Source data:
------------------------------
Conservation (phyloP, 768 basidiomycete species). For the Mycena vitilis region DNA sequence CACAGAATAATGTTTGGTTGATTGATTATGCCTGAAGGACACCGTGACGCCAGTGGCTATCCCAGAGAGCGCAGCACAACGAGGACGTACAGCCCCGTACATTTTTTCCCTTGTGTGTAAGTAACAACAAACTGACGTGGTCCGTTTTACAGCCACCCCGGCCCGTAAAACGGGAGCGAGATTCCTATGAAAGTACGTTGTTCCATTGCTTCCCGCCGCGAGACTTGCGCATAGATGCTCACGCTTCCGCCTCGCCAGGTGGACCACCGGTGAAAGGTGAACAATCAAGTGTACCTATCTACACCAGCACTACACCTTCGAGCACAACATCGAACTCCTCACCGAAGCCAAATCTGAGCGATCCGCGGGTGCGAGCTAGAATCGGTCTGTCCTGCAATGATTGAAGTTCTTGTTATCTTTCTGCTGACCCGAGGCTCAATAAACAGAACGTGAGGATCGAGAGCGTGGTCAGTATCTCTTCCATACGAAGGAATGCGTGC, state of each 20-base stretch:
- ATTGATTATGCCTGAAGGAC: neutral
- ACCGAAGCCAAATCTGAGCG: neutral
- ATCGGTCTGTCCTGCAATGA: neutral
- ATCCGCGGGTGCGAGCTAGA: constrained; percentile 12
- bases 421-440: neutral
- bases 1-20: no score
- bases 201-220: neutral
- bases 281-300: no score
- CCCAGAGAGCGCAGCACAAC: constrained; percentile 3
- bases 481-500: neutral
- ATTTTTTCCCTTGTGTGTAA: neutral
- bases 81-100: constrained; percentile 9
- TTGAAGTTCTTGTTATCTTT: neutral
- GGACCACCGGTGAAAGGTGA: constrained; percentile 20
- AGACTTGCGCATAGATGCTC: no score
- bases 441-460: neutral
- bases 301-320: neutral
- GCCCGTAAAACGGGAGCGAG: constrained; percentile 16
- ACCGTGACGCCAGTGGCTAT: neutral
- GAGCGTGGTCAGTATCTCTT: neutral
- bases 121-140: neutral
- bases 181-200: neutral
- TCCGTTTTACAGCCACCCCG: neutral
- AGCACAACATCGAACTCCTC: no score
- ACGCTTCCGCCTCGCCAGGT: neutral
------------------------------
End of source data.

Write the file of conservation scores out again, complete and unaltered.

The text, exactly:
Conservation (phyloP, 768 basidiomycete species). For the Mycena vitilis region DNA sequence CACAGAATAATGTTTGGTTGATTGATTATGCCTGAAGGACACCGTGACGCCAGTGGCTATCCCAGAGAGCGCAGCACAACGAGGACGTACAGCCCCGTACATTTTTTCCCTTGTGTGTAAGTAACAACAAACTGACGTGGTCCGTTTTACAGCCACCCCGGCCCGTAAAACGGGAGCGAGATTCCTATGAAAGTACGTTGTTCCATTGCTTCCCGCCGCGAGACTTGCGCATAGATGCTCACGCTTCCGCCTCGCCAGGTGGACCACCGGTGAAAGGTGAACAATCAAGTGTACCTATCTACACCAGCACTACACCTTCGAGCACAACATCGAACTCCTCACCGAAGCCAAATCTGAGCGATCCGCGGGTGCGAGCTAGAATCGGTCTGTCCTGCAATGATTGAAGTTCTTGTTATCTTTCTGCTGACCCGAGGCTCAATAAACAGAACGTGAGGATCGAGAGCGTGGTCAGTATCTCTTCCATACGAAGGAATGCGTGC, state of each 20-base stretch:
- ATTGATTATGCCTGAAGGAC: neutral
- ACCGAAGCCAAATCTGAGCG: neutral
- ATCGGTCTGTCCTGCAATGA: neutral
- ATCCGCGGGTGCGAGCTAGA: constrained; percentile 12
- bases 421-440: neutral
- bases 1-20: no score
- bases 201-220: neutral
- bases 281-300: no score
- CCCAGAGAGCGCAGCACAAC: constrained; percentile 3
- bases 481-500: neutral
- ATTTTTTCCCTTGTGTGTAA: neutral
- bases 81-100: constrained; percentile 9
- TTGAAGTTCTTGTTATCTTT: neutral
- GGACCACCGGTGAAAGGTGA: constrained; percentile 20
- AGACTTGCGCATAGATGCTC: no score
- bases 441-460: neutral
- bases 301-320: neutral
- GCCCGTAAAACGGGAGCGAG: constrained; percentile 16
- ACCGTGACGCCAGTGGCTAT: neutral
- GAGCGTGGTCAGTATCTCTT: neutral
- bases 121-140: neutral
- bases 181-200: neutral
- TCCGTTTTACAGCCACCCCG: neutral
- AGCACAACATCGAACTCCTC: no score
- ACGCTTCCGCCTCGCCAGGT: neutral